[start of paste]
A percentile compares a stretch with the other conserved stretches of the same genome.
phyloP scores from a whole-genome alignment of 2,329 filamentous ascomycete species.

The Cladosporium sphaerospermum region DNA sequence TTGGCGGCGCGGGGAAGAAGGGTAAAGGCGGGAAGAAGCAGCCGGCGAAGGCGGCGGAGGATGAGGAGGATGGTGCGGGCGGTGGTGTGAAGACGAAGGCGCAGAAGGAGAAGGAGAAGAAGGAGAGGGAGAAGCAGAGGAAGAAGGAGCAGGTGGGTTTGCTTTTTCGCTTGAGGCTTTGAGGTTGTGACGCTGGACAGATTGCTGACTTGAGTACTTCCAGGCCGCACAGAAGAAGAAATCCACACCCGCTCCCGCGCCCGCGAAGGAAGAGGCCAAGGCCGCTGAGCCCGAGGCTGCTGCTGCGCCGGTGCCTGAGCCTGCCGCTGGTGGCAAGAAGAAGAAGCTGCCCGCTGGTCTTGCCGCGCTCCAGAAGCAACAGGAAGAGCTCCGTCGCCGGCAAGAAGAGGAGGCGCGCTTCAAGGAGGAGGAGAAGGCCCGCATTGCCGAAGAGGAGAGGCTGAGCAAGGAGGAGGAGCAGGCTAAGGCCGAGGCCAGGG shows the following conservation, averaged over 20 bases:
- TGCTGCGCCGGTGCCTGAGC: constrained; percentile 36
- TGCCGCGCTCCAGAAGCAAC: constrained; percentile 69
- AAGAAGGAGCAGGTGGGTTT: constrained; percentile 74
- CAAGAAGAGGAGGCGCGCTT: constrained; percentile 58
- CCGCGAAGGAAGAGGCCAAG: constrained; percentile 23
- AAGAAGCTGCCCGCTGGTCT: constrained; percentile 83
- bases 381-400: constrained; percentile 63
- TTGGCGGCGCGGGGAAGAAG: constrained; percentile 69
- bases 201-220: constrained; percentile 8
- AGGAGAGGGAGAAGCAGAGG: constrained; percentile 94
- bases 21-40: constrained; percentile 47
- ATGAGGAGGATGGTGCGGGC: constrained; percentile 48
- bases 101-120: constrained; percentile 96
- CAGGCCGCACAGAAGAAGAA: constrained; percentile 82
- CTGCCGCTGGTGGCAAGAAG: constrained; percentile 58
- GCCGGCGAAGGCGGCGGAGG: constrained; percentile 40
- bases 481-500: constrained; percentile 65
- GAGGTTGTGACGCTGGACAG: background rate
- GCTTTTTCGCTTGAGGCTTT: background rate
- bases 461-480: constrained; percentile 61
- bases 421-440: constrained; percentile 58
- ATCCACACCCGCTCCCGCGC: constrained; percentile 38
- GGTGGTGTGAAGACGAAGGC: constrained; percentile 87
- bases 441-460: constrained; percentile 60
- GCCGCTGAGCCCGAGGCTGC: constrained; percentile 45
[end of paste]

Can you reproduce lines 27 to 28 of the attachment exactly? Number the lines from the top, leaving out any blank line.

- bases 441-460: constrained; percentile 60
- GCCGCTGAGCCCGAGGCTGC: constrained; percentile 45